Echo the Season with Home Décor
Rich fall color abounds in the décor and furnishing options at The Morson Collection.
November 18, 2011
Designer David Hacin in the showroom
It can be a challenge to present recurring trends in a fresh way, but The Morson Collection on Lincoln Street has its technique down pat. The key, according to co-owner Caroline Morson, is to “pick pieces that are timeless. You can buy something from The Morson Collection today that could have come from 10 years ago or 10 years in the future.” Case in point: the resurgence of brass, this fall mixed with sparkling Baccarat crystal in the form of colored sconces, table lamps and bold statement chandeliers.
Morson’s eye for the season’s blend of rich colors and warm materials carries through to the showroom’s stock of nightstands, coffee tables and dining tables made from elm wood, popular for its gray-green and gold specks. The deep plum hue seen throughout the interiors market this fall also figures prominently at The Morson Collection, paired with houndstooth throw pillows in the traditional black-and-white pattern as well as fresh taupe and white.
Caroline and her husband, Gregory, source many of their pieces from the Salone Internazionale del Mobile in Milan every April, which keeps their selection ahead of the curve. True to the couple’s personalities, though, they strive to make their showroom comfortable and inviting, rather than overly trendy and intimidating. “I always find it such a compliment when clients say the showroom is very comfortable,” says Morson, who works closely with many designers, including architect and interior designer David Hacin.
“It’s always a pleasure to set foot into The Morson Collection,” Hacin says. “It’s a sanctuary of modern, minimalist design.” With an eye for detail, he points to the “inviting personality” of the Minotti Jensen armchair with its subtle sexiness and nod to fall’s midcentury minimalist influence. The designer also praises the luxe Missoni carpets, especially the brand’s Leeds rug, which “incorporates a focused, beautiful statement color with lots of visual texture and depth.” With its European sensibility and fondness for clean lines, The Morson Collection is embracing the resurgence of once-again popular materials this season. 76 Lincoln St., 617-482-2335; themorsoncollection.com
A Strong Foundation
Homebuilder Cindy Stumpo takes luxury from the ground floor to the skylights.
October 25, 2011
|Tough as Nails indeed: “Please and thank you don’t work in construction,” says Stumpo.|
Cindy Leonard Stumpo hears one phrase so frequently that she jokes it could serve as her epitaph: “You don’t look like a general contractor.” Which is certainly true for the Boston homebuilder. Missing the Y chromosome of most of her peers hasn’t put her at a disadvantage, however. It’s the novelty of being a woman in a man’s business, as well as her skill as a builder of multimillion-dollar estates in Chestnut Hill, Newton and Brookline, that landed a role on HGTV’s Tough as Nails last year. Even so, potential clients often stare in disbelief when they first meet the five-foot-five, 127-pound, 47-year-old Stumpo—numbers she shares as readily as a contractor ticks off the dimensions of a room.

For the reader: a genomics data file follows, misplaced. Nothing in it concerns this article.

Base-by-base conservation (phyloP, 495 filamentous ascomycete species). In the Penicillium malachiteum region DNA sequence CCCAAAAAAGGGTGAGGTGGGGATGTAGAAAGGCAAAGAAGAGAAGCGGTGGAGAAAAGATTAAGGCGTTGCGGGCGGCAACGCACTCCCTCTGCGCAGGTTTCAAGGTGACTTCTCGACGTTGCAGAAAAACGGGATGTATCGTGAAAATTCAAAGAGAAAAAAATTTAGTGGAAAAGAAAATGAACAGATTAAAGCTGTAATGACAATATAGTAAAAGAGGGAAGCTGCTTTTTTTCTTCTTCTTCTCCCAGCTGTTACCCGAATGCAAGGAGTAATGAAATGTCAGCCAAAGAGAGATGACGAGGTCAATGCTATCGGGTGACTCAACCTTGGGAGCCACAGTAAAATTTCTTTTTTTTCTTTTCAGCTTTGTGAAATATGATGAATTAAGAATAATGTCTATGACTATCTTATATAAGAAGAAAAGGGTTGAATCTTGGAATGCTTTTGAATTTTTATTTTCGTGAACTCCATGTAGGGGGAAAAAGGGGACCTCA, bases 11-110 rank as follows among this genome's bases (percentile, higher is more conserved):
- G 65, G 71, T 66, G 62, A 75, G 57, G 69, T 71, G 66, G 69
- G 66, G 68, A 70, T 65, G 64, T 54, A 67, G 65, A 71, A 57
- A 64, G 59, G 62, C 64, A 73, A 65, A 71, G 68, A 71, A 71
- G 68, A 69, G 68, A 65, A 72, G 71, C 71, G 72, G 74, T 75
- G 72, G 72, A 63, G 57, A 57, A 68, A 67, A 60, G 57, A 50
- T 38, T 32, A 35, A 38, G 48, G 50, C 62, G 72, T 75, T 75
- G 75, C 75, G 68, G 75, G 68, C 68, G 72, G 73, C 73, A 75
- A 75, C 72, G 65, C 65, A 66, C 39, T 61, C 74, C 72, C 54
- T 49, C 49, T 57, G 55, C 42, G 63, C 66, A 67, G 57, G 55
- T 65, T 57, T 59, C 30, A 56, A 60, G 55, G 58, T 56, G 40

Relocating to Newton from West Peabody at age 13 laid the foundation for Stumpo’s future livelihood. “I had never seen houses like this before,” she recalls. It was detail work that first caught her attention, and now this eye for detail is her trademark. It’s hard to drive through the neighborhoods just west of the city without spotting a home bearing the Stumpo stamp, such as stucco facades and imposing front doors. Price tags on her properties range from $1.5 million to the multimillions, and all are customized down to the last vanity.
Stumpo personally oversees all of her projects, and while she might substitute a Gucci belt for a tool belt, this veteran builder can handle any motley construction crew. “When I first started out at age 23, I would try to find that balance of how to be a young lady and still get my point across,” she says. “I don’t care anymore. ‘Please’ and ‘thank you’ don’t work in construction. You have to stay on these guys all of the time. People ask me what I do for a living, and I tell them I own an adult daycare center.” That said, Stumpo cares for her guys like they’re her extended family.
Stumpo says her on-the-job toughness can be chalked up to a few hard knocks—with the death of her brother when she was 26 being most difficult— her North Shore roots and a genetic disposition toward being a strict taskmaster. But what truly sets her apart as a contractor, she says, is the “why factor.” As a teenager, asking her father “why” to the point of delirium while shadowing him in his businesses taught her the ropes. Now, she asks herself the same question dozens of times a day to ensure that her homes are well thought out and not merely a product of protocol.
Meanwhile, Stumpo’s neighborhood nucleus is holding strong in an economic downturn. She has upped the ante, reinventing the outside façades of her homes and using little restraint when it comes to interior bells and whistles—because when the going gets tough, Stumpo gets tougher and her projects become more beautiful.